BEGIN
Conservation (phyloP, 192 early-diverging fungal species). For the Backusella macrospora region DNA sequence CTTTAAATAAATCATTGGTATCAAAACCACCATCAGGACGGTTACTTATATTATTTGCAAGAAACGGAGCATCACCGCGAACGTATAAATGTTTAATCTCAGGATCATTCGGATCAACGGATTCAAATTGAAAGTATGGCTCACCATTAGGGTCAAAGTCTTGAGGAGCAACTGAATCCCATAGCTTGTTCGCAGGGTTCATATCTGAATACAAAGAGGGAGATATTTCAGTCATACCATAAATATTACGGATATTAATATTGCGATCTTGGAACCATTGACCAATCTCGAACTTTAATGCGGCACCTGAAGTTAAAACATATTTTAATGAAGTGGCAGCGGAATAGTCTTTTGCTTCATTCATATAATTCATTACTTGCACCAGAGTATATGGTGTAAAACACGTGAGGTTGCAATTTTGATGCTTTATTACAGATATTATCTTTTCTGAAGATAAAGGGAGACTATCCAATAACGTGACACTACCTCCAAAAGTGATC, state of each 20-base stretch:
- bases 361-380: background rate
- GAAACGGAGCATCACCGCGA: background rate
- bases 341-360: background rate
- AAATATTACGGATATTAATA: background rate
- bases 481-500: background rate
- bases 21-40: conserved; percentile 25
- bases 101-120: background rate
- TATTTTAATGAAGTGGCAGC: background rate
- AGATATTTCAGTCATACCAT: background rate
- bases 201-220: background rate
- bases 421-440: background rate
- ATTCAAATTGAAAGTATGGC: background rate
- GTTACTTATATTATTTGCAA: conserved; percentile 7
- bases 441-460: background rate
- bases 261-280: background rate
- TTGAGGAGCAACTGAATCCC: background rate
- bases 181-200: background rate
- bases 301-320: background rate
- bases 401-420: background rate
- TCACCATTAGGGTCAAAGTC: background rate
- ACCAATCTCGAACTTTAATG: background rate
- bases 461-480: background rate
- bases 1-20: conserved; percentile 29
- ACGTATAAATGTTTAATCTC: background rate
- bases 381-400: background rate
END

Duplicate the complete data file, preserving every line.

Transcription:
Conservation (phyloP, 192 early-diverging fungal species). For the Backusella macrospora region DNA sequence CTTTAAATAAATCATTGGTATCAAAACCACCATCAGGACGGTTACTTATATTATTTGCAAGAAACGGAGCATCACCGCGAACGTATAAATGTTTAATCTCAGGATCATTCGGATCAACGGATTCAAATTGAAAGTATGGCTCACCATTAGGGTCAAAGTCTTGAGGAGCAACTGAATCCCATAGCTTGTTCGCAGGGTTCATATCTGAATACAAAGAGGGAGATATTTCAGTCATACCATAAATATTACGGATATTAATATTGCGATCTTGGAACCATTGACCAATCTCGAACTTTAATGCGGCACCTGAAGTTAAAACATATTTTAATGAAGTGGCAGCGGAATAGTCTTTTGCTTCATTCATATAATTCATTACTTGCACCAGAGTATATGGTGTAAAACACGTGAGGTTGCAATTTTGATGCTTTATTACAGATATTATCTTTTCTGAAGATAAAGGGAGACTATCCAATAACGTGACACTACCTCCAAAAGTGATC, state of each 20-base stretch:
- bases 361-380: background rate
- GAAACGGAGCATCACCGCGA: background rate
- bases 341-360: background rate
- AAATATTACGGATATTAATA: background rate
- bases 481-500: background rate
- bases 21-40: conserved; percentile 25
- bases 101-120: background rate
- TATTTTAATGAAGTGGCAGC: background rate
- AGATATTTCAGTCATACCAT: background rate
- bases 201-220: background rate
- bases 421-440: background rate
- ATTCAAATTGAAAGTATGGC: background rate
- GTTACTTATATTATTTGCAA: conserved; percentile 7
- bases 441-460: background rate
- bases 261-280: background rate
- TTGAGGAGCAACTGAATCCC: background rate
- bases 181-200: background rate
- bases 301-320: background rate
- bases 401-420: background rate
- TCACCATTAGGGTCAAAGTC: background rate
- ACCAATCTCGAACTTTAATG: background rate
- bases 461-480: background rate
- bases 1-20: conserved; percentile 29
- ACGTATAAATGTTTAATCTC: background rate
- bases 381-400: background rate